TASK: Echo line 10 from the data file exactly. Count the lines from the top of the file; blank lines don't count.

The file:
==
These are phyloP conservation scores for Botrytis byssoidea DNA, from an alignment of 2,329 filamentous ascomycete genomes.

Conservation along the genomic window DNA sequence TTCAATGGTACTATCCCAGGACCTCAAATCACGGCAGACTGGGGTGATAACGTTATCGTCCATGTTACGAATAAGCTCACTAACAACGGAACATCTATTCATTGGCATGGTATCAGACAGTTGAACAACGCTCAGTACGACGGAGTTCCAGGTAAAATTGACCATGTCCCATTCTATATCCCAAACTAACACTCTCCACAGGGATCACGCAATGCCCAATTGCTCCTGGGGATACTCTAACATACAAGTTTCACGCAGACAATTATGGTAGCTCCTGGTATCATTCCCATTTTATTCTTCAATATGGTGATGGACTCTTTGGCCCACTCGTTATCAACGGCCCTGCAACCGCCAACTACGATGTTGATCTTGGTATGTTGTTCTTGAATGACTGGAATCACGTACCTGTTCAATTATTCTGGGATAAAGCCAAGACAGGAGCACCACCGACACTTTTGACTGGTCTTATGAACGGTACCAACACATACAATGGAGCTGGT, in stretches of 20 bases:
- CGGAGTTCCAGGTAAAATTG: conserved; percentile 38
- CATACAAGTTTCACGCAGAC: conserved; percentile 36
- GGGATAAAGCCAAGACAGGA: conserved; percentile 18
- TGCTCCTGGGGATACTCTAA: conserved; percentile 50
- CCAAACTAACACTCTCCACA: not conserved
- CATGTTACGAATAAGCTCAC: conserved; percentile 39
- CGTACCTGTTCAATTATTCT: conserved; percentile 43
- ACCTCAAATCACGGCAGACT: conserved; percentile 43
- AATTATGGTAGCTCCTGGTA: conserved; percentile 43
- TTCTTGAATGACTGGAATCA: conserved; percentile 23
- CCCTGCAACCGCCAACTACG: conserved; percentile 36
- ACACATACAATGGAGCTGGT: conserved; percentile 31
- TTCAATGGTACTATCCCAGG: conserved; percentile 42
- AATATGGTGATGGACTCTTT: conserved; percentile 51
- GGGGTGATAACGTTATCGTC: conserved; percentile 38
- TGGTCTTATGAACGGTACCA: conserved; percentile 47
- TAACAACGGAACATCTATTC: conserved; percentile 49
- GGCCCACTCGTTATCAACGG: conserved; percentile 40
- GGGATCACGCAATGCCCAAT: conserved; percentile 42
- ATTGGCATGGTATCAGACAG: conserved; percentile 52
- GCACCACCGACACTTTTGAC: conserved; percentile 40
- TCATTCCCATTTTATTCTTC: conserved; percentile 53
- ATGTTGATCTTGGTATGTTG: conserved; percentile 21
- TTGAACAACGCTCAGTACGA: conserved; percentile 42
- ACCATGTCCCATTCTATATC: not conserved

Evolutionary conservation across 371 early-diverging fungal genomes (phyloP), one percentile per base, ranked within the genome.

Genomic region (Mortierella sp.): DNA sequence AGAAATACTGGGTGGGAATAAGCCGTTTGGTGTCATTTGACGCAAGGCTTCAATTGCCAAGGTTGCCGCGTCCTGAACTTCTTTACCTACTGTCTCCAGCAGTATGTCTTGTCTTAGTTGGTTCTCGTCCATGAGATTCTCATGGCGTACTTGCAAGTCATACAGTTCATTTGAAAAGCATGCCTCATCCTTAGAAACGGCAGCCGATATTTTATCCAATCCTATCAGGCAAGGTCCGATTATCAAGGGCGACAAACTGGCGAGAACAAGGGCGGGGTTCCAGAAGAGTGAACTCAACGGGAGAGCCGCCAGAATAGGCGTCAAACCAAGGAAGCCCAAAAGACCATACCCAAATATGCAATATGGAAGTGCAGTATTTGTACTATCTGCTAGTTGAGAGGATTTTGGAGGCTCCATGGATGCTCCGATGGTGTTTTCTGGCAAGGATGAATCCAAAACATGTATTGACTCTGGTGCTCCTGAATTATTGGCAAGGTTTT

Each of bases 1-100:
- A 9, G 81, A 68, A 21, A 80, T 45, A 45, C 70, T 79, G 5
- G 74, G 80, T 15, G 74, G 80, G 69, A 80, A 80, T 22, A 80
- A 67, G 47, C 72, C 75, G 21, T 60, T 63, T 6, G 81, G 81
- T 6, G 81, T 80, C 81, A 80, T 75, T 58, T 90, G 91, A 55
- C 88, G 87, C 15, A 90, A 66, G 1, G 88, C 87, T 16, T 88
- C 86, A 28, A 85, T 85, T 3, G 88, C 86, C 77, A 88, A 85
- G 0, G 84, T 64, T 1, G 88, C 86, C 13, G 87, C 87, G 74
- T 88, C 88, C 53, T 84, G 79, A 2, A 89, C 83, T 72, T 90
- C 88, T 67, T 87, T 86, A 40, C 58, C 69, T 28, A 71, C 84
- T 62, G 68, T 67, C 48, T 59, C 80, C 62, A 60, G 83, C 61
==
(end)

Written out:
- ACCTCAAATCACGGCAGACT: conserved; percentile 43